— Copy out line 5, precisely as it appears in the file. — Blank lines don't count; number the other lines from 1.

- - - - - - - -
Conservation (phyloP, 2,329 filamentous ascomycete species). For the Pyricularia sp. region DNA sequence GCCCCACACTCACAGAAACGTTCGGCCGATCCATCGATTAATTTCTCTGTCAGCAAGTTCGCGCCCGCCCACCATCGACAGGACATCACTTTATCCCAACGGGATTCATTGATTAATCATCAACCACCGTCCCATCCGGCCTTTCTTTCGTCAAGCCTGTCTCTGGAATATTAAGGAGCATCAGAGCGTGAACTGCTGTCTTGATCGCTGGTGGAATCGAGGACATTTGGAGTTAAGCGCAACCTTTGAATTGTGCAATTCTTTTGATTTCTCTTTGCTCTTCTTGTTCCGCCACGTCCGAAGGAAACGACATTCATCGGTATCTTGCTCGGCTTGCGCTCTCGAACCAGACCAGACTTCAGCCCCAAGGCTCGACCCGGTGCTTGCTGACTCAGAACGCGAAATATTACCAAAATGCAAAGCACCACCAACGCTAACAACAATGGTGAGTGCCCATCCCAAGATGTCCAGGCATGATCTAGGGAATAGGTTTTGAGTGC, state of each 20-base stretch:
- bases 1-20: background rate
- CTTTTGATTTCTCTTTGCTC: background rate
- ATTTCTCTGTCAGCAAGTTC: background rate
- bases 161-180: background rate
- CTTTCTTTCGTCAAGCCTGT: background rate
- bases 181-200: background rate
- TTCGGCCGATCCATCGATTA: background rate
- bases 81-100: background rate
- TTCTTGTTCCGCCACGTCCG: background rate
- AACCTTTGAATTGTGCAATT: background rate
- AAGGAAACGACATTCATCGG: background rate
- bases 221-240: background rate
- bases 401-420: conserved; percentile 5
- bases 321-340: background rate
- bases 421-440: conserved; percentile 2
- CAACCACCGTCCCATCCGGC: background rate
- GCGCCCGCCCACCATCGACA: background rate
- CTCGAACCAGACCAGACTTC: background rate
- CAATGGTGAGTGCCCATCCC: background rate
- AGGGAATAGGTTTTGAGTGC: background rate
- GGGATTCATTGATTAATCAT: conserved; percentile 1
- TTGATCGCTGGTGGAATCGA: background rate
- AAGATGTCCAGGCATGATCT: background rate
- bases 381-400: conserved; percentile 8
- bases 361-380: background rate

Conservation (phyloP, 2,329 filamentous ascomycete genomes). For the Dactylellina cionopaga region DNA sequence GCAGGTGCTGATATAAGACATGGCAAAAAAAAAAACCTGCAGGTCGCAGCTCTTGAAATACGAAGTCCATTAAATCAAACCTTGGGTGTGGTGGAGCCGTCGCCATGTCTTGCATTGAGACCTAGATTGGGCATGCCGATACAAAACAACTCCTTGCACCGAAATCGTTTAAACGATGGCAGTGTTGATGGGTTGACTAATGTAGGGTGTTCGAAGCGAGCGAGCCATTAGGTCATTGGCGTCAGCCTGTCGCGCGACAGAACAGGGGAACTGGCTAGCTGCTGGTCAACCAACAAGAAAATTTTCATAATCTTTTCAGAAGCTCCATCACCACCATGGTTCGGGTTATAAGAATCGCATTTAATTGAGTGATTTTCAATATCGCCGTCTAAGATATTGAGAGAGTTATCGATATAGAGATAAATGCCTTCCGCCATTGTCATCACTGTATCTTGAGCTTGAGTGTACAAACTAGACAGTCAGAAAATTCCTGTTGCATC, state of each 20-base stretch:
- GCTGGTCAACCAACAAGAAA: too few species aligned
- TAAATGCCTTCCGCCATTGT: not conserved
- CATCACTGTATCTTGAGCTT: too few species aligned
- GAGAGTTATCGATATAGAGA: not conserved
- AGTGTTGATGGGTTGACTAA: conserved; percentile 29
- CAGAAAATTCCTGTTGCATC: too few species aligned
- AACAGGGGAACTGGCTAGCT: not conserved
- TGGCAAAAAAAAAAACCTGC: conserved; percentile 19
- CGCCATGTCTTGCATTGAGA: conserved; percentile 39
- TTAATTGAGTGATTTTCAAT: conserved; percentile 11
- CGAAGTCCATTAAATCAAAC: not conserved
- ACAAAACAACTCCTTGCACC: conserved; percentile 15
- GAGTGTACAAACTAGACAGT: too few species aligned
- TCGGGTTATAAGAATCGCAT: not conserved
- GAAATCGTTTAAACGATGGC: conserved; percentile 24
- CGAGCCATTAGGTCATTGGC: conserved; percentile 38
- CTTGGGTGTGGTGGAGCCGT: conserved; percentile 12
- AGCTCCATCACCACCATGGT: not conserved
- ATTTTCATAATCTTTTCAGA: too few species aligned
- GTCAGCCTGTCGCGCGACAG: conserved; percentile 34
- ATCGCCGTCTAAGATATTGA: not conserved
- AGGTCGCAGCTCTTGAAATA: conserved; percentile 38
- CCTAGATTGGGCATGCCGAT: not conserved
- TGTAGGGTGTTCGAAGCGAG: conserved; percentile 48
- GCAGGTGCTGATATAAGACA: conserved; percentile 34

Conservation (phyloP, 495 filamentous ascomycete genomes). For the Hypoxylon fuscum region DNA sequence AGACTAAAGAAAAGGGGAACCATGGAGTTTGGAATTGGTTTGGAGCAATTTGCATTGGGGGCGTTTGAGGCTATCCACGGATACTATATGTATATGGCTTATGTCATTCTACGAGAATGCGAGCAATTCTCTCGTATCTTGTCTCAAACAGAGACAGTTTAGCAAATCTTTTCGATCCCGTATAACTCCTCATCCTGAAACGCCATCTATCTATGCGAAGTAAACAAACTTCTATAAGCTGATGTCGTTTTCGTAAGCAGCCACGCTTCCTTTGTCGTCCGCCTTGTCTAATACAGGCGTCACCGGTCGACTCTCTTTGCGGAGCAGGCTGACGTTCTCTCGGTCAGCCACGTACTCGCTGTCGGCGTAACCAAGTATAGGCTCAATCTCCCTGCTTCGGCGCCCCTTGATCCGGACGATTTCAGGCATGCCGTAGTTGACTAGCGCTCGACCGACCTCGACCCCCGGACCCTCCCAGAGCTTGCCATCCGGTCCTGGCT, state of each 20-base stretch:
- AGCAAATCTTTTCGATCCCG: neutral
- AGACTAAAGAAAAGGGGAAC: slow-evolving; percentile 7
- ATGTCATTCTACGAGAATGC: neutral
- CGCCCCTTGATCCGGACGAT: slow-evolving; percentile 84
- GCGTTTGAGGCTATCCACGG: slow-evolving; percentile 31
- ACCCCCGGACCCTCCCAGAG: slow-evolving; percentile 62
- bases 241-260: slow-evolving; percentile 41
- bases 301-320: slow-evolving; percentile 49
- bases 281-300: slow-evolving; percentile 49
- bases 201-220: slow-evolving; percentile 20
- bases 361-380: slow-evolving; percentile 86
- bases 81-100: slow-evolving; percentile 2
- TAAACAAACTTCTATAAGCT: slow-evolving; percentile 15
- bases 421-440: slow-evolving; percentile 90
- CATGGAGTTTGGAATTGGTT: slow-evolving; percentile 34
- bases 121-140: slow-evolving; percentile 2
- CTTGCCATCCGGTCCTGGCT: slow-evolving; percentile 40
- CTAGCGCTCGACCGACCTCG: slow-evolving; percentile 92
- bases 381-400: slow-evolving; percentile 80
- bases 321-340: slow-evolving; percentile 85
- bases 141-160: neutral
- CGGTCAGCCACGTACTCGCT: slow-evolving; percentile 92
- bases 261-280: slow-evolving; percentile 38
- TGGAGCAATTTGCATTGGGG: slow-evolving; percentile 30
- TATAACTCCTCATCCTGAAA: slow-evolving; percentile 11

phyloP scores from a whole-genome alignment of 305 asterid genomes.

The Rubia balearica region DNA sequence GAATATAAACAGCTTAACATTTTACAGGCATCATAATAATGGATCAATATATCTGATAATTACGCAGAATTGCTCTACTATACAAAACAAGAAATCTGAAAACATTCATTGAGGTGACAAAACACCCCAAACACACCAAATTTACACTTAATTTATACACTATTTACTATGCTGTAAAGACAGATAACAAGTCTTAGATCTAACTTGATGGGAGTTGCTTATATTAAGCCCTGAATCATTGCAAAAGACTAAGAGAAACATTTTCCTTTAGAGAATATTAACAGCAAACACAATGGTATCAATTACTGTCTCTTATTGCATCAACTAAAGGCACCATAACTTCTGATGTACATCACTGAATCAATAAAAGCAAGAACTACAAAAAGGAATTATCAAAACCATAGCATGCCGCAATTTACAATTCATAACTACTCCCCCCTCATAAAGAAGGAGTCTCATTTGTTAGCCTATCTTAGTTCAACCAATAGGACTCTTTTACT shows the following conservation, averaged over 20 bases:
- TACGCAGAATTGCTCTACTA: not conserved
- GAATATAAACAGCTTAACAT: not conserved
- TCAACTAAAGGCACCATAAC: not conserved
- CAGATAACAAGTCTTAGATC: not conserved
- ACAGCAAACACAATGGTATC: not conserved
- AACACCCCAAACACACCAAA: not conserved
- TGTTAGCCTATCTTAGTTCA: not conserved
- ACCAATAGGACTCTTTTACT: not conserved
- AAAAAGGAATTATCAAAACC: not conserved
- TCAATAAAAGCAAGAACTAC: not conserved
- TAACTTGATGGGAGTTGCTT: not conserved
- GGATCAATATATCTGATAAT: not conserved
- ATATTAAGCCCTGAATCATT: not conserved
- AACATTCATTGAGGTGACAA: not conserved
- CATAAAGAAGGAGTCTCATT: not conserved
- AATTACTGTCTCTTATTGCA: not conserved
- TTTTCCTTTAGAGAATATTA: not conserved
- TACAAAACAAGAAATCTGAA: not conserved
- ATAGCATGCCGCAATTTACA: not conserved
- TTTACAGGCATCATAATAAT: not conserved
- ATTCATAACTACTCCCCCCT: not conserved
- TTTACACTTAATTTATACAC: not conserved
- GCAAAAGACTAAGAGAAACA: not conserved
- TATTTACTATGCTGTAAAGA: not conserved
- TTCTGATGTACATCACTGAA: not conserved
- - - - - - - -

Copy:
- bases 161-180: background rate